We Americans take our notions of personal freedom very seriously. And the only thing we are more protective of than our individual rights are our rights around how we raise our children. You could gather together a broad spectrum of parents, with deeply opposing social and political viewpoints and child rearing styles, and you'd easily be able to get them to join hands in outrage over a phrase like "nanny state." Then again – just vaccinate your kids, people.
The anti-vaccine movement has managed to gain an alarming amount of legitimacy in recent years, propelled by high profile Concerned Moms like Jenny McCarthy and Kristin Cavallari, as well as media-friendly pediatricians like Dr. Jay Gordon, who claims to have signed hundreds of "personal belief exemptions" for parents who choose not to vaccinate their children against diseases like measles and polio. Recently, Gordon reassured CBS News, "Measles is almost an always a benign childhood illness." Yet as vaccine rates have dropped in certain areas – often, notably, in affluent, educated hotspots -- once previously all but eliminated illnesses have been seeing a strong return. And in California this month, a measles outbreak that seems to have originated in Disneyland has made painfully clear the consequences of refusing to vaccinate.
Now, a Marin county father is trying to change the odds – and with a compelling personal reason. Carl Krawitt's six year-old son Rhett was diagnosed with leukemia in 2010. The boy endured four years of chemotherapy, and, happily, is now considered in remission. But while his immune system is still recovering from the experience, he is not yet able to receive his vaccinations, and it may be months before he can. In the meantime, however, he's living in the California county with one of the state's highest rates of "personal belief" exemptions -- 6.45 percent.
Carl Krawitt says that all of the children in his son's elementary school class are vaccinated, but his school itself has a seven percent exemption rate. And now he and his wife are asking the district to "require immunization as a condition of attendance, with the only exception being those who cannot medically be vaccinated." As Krawitt explained to NPR this week, "If you choose not to immunize your own child and your own child dies because they get measles, OK, that's your responsibility, that's your choice. But if your child gets sick and gets my child sick and my child dies, then ... your action has harmed my child." And as Rhett's oncologist, Dr. Robert Goldsby, says, "It's not just Rhett. There are hundreds of other kids in the Bay Area that are going through cancer therapy, and it's not fair to them. They can't get immunized; they have to rely on their friends and colleagues and community to help protect them."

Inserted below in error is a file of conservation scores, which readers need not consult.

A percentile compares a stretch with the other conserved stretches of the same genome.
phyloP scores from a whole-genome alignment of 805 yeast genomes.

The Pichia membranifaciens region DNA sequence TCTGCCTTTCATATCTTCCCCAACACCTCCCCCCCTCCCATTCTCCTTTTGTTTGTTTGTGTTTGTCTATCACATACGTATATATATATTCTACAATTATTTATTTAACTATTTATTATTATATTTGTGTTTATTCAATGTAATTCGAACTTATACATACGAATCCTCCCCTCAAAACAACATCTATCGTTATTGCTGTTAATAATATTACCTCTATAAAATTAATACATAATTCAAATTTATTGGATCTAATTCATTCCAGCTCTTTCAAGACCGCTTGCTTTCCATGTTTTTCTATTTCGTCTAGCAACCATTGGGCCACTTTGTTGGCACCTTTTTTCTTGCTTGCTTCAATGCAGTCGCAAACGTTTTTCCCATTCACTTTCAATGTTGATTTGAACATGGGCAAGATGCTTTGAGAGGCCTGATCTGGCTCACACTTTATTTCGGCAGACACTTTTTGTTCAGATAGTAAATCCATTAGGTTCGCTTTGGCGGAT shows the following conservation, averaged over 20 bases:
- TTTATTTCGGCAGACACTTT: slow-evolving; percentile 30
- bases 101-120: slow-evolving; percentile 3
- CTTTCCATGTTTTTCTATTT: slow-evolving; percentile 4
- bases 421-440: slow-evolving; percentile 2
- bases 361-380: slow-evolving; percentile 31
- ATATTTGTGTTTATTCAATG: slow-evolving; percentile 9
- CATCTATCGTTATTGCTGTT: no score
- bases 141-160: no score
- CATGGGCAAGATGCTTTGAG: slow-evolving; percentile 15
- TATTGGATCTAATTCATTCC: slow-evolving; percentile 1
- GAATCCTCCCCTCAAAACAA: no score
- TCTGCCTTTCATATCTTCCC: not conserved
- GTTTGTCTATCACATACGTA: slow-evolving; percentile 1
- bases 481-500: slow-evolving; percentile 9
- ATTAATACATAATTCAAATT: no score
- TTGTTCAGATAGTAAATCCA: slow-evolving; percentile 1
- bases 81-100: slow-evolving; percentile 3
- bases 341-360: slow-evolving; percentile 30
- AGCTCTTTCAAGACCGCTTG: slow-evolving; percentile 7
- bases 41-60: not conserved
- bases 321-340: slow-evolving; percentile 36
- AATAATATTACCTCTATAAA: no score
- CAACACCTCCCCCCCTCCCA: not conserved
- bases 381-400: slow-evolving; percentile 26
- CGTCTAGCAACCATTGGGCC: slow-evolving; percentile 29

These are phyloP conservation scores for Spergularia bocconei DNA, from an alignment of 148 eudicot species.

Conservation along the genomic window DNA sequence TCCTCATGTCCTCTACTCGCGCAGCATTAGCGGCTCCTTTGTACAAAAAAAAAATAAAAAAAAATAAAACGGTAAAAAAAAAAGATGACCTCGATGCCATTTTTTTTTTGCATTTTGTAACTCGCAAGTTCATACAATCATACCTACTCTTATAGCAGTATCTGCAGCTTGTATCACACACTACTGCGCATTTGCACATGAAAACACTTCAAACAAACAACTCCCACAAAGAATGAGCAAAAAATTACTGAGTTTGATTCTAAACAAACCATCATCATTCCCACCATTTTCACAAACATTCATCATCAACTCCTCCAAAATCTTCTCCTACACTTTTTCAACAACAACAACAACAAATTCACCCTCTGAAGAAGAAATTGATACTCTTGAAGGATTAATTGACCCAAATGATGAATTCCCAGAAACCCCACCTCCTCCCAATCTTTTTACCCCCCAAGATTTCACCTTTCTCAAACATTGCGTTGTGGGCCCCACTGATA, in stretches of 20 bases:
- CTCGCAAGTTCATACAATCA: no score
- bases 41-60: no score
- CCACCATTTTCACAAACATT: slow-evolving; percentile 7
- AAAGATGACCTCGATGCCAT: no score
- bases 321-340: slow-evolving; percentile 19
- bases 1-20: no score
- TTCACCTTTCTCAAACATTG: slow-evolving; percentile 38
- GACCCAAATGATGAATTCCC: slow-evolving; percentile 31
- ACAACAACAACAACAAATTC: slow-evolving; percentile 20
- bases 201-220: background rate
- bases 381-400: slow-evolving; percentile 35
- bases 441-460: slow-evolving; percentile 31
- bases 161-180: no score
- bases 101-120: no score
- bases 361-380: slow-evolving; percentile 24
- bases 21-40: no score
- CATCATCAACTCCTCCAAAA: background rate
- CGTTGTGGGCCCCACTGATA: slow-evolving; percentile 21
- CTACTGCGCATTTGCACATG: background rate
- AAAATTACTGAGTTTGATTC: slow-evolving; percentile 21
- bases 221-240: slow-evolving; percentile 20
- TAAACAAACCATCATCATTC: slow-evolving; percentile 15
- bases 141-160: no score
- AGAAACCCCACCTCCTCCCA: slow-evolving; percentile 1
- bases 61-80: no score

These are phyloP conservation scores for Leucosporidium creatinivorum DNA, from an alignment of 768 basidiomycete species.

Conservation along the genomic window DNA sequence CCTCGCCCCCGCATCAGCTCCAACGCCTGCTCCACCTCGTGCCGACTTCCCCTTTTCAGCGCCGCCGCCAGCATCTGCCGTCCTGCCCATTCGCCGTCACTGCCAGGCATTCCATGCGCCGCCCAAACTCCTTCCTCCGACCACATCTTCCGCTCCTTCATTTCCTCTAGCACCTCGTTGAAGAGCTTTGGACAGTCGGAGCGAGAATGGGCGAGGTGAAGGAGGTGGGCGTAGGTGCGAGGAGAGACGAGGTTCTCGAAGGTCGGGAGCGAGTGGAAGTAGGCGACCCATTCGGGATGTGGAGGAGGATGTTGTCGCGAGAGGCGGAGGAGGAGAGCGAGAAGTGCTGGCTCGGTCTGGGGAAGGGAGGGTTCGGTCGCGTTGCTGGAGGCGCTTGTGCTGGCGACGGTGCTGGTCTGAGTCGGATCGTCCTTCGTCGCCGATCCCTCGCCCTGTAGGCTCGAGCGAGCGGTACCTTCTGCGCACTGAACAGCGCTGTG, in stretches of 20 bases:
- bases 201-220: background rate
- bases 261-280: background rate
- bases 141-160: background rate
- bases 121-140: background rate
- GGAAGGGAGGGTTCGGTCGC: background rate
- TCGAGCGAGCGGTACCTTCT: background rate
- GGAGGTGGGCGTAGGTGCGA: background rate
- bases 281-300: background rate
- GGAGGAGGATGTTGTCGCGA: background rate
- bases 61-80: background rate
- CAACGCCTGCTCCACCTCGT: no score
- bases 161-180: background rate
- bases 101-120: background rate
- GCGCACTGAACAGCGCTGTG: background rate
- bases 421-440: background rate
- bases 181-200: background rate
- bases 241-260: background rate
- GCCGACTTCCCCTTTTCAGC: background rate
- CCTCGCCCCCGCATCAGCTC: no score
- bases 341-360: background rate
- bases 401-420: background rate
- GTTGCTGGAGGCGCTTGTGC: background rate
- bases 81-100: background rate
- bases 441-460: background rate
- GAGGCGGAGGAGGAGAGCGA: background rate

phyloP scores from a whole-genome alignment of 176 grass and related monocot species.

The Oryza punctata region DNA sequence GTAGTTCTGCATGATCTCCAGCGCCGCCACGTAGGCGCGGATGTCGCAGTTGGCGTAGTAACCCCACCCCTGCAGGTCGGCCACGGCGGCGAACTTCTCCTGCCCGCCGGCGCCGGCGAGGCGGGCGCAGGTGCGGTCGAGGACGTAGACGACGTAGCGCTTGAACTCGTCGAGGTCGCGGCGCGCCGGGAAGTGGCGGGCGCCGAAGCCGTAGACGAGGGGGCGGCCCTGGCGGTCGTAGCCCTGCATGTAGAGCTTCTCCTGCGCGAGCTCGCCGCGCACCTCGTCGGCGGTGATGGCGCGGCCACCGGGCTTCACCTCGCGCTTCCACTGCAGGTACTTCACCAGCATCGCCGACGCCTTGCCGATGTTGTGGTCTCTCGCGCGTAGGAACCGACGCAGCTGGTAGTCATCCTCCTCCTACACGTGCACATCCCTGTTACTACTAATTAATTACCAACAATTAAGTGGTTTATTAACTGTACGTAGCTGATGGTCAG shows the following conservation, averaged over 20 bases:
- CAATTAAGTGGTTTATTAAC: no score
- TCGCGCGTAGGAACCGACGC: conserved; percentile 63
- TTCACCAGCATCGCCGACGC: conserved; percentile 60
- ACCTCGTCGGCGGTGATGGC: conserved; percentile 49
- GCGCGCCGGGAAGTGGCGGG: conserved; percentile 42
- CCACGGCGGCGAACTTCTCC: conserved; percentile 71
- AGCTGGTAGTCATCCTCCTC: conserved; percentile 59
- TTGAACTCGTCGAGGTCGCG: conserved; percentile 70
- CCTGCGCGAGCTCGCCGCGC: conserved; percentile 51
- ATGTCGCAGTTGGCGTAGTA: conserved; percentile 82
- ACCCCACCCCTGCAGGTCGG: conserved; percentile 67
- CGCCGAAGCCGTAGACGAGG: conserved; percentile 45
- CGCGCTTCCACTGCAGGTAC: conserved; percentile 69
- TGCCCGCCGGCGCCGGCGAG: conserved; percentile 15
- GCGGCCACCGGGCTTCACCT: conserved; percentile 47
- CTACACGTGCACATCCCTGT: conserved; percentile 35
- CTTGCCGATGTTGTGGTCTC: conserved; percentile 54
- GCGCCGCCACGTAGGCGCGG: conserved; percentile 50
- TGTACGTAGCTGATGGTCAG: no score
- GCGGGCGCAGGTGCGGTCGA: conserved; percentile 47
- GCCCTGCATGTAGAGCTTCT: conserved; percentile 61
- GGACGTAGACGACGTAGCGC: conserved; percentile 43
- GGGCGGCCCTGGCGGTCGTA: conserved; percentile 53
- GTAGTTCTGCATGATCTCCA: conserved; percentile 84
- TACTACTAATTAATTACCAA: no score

During my two years in cancer treatment, I couldn't even get a flu shot, even as my immune system was working through some heavy stuff. I had to just wash my hands regularly, and hope my vaccinated family and friends would keep me safe from becoming ill -- possibly very seriously. No child, and certainly no child who's already been through years of chemo, should be expected to compromise his or her well-being because some other child's parent is taking a possibly dangerously ill-informed stance about vaccinations. No parent who has sat by a child's hospital bedside should have to fret about sending him to school -- which is why I'm grateful that here in New York, public school children are required to be in compliance with vaccination schedules.
County health officer Dr. Matt Willis told the New York Times Wednesday that "I obviously have to balance the responsibility to control communicable disease with everybody's right to freedom, and the line right now would basically be if there’s a case in this school. This is a decision being made and applied to a school community based on the fact that these children are collected together at the school." But you know, "freedom" is a word that is far too often used as a excuse to do stupid, harmful things. You have the "freedom" to do things as far they only affect you. When Kristin Cavallari says "I'm trying to make the best decision for my kid," she's ignoring that her kid lives in a world surrounded by other kids. When Dr. Jay Gordon calls measles "almost always benign," he sure seems to be forgetting about its potential for children who've experienced cancer and other diseases. To act as if our children exist in a bubble, that our sole responsibility is what we believe is right for them, with no regard for how our choices affect others, is selfish and plain dumb. And while I get that nobody likes being told what to do, the social contract that we make when we put ourselves and our kids into the world is that sometimes we do have to do things not just for ourselves but the good of the group. So don't just vaccinate your kid for his or her sake. Vaccinate for Rhett Krawitt's.